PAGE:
Are Your 401k Participants Getting Conflicting IRA Rollover Advice?
From the founders of Waze which help drivers find the best routes with less traffic comes a new fee comparison tool that helps advisors determine if they should be rolling their assets out of a 401k or 403b plan into an IRA.
With the implementation of the DOL fiduciary rule covering defined contribution plans and IRAs, most advisors are now required to determine if the act of rolling over their assets into an IRA is in the best interest of their client considering the fees, funds and protection afforded, not just whether the investments are suitable.
Feex, founded in 2012, specializes in fee analysis technology for retirement and investment accounts like 401k’s, IRA’s, Brokerage accounts. Their new tool analyzes participant fee disclosure information found in form 404a5 which providers are required to send to participants in ERISA plans as well as information from outside accounts which they obtain from a so-called data aggregator. The tool provides a side by side comparison reviewing fees as well as asset allocations v. model portfolios.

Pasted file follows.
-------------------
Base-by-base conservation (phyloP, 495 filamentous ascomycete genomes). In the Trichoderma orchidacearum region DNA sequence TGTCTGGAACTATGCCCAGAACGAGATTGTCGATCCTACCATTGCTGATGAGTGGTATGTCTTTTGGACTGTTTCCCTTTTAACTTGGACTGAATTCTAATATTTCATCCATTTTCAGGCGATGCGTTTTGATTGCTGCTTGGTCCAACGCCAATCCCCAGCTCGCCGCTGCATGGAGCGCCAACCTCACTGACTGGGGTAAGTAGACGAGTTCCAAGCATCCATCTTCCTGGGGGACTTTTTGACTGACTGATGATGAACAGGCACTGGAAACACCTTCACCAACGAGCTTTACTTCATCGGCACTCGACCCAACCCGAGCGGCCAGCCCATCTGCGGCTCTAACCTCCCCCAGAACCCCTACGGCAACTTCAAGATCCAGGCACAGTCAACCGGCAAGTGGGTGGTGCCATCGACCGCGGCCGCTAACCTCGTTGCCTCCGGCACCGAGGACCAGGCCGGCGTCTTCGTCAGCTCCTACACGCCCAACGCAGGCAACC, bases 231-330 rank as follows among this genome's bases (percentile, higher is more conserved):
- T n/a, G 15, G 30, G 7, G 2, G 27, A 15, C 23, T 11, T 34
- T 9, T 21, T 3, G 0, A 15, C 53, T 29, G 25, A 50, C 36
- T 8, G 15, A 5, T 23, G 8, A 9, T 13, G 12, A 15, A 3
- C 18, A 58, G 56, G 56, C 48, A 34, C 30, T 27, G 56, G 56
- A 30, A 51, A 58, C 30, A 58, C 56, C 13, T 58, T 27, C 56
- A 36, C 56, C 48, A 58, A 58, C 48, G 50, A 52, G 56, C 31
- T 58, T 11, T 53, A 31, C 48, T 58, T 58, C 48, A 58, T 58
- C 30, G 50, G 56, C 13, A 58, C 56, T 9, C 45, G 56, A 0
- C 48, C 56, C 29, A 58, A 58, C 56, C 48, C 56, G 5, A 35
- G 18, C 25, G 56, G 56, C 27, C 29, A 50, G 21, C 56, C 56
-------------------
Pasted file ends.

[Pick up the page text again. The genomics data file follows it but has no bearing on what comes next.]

While advisors and their individual clients would benefit the most, plan sponsors should also be concerned about whether their employees are getting good advice about what to do with their plan assets when they separate from service.
The administrator of an 8,000 eligible 401k plan attending a TPSU program held at Vanderbilt University receives all the notifications about employees rolling their assets into an IRA and sees many going to small, local advisors. He is concerned that these employees may not be getting the best advice and that the advisors are not acting in the investors best interest.
Specifically he wonders whether the advisor may be conflicted about whether the investor should actually be moving their money out of the plan which has many low-cost options overseen not just by the employer’s investment committee but also by an advisor selected and monitored by the company whose fees are generally lower than what an individual investor may pay an outside advisor.
Beyond paternalistic concern, if the plan’s advisor is giving conflicting advice on rollovers because they get higher fees on outside assets, plan sponsors may be named in lawsuits for not properly monitoring third party fiduciaries they hire.
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